Hee sounds Oahu-centric

State Sen. Clayton Hee is sounding like one of those Oahu-centric lawmakers.

He is running against Maui-born and incumbent Shan Tsutsui in the Democratic lieutenant governor’s race. In a Honolulu Star-Advertiser report Tuesday, he took issue with the higher cost of running the Lieutenant Governor’s Office under Tsutsui due in part to his opening an office on Maui.

“I think it’s fair to say that his (Tsutsui’s) desire was to open an office on Maui because he lives on Maui,” Hee said in the interview. “That’s not saying if I became lieutenant governor and live in Kaneohe, I would open up an office in Kaneohe – that’s not true.

“The office of the lieutenant governor belongs in the seat of government in Honolulu.”


It is this type of attitude that our Maui County lawmakers in the state Legislature battle every year. And Hee should know better; he used to live in Maui County.

And he is forgetting the history of how Tsutsui became lieutenant governor. In the wake of the death of Sen. Daniel Inouye in 2012, Tsutsui, who was state Senate president, was first in line to replace Lt. Gov. Brian Schatz, who was appointed to fill Inouye’s seat. As he mulled accepting the position, Tsutsui was concerned about having to move to Oahu and relocating his family with young children.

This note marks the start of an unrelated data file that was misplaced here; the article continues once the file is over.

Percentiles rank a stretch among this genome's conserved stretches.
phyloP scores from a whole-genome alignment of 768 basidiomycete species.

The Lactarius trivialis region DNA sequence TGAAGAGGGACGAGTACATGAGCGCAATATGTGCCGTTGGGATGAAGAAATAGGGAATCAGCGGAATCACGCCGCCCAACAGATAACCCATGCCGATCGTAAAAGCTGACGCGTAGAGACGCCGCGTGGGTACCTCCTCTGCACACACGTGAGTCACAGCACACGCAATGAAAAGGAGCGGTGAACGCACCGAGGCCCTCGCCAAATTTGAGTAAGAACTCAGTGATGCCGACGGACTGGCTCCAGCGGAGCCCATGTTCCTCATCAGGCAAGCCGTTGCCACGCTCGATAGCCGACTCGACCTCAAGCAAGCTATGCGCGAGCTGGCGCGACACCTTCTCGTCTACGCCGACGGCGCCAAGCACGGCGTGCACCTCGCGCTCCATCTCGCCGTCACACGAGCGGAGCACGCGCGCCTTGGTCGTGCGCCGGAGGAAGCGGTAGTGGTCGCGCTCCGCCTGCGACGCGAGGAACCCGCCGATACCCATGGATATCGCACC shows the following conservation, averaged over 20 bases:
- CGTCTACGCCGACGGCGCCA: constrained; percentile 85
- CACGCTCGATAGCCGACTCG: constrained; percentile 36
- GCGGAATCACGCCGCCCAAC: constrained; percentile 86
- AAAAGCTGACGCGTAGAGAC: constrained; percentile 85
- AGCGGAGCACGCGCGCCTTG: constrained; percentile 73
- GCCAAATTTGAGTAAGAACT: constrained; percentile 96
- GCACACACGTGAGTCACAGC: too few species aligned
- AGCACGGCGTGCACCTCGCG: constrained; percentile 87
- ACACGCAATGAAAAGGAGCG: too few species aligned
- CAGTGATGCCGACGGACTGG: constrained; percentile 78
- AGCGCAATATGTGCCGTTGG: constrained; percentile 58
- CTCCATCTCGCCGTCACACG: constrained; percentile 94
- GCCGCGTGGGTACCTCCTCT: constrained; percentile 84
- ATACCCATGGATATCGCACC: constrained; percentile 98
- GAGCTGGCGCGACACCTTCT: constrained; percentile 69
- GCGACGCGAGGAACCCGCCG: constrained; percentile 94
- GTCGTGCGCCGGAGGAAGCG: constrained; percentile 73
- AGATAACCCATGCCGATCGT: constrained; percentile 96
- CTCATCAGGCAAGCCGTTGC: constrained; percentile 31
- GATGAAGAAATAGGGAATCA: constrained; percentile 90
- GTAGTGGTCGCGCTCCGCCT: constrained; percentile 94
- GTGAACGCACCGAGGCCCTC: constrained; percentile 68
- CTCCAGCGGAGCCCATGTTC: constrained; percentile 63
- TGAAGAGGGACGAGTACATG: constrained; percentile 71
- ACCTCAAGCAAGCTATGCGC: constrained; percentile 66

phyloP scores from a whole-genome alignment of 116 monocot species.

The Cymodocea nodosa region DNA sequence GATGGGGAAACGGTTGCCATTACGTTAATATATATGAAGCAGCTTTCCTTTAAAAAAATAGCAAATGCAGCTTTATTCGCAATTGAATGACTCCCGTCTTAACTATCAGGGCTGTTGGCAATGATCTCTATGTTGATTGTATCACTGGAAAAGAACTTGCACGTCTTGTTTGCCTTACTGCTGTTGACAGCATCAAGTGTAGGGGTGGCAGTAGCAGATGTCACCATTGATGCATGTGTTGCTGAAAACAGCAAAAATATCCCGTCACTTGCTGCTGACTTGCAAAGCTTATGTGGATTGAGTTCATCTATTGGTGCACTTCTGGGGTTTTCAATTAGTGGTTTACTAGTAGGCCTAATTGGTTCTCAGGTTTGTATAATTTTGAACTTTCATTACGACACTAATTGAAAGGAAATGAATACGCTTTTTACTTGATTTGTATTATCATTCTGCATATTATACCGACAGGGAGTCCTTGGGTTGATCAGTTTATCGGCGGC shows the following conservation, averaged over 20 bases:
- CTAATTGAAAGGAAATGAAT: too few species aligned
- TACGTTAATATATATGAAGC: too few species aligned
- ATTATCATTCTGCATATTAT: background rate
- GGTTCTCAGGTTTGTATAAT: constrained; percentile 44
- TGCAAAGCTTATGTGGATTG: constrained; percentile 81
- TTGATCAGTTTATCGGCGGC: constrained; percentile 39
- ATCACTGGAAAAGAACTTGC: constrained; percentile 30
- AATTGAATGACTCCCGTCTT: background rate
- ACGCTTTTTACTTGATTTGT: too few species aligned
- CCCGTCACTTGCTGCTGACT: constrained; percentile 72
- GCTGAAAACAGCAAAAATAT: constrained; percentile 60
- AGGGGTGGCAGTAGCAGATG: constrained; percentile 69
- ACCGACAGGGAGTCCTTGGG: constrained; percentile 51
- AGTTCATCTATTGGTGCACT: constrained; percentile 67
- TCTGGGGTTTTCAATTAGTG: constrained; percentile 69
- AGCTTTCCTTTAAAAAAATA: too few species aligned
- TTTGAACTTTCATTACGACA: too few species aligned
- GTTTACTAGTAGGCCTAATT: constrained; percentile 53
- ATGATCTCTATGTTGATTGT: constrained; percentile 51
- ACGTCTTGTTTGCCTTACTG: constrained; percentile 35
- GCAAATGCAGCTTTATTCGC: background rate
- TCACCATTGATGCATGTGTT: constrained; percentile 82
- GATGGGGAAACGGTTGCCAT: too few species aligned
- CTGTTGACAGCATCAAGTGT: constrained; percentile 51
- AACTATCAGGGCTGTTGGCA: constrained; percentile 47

Gov. Neil Abercrombie wooed Tsutsui by offering to set up a new Maui branch of the Lieutenant Governor’s Office. The governor said that: “In the past, Neighbor Island officials might have thought they had to move to Honolulu in order to serve. In my view this may no longer be necessary, especially as technology brings us closer together.”

We did not see Hee complaining about the cost then.

We agree with the governor; why does the lieutenant governor have to relocate to Oahu? And as for the cost, yes it does cost more, but what does the state get for its cost? At least on Maui, it gives state residents on the Neighbor Islands an opportunity to interact more closely and directly with state government and represents symbolically that we on the Neighbor Islands don’t have to fly or move to Oahu to conduct important state business.

Recent polls have shown Tsutsui ahead, though narrowly and with a lot of undecided voters. Hee may have thought that by raising this issue he could win over more voters.

Well, he is not winning over voters on the Neighbor Islands.

* Editorials reflect the opinion of the publisher.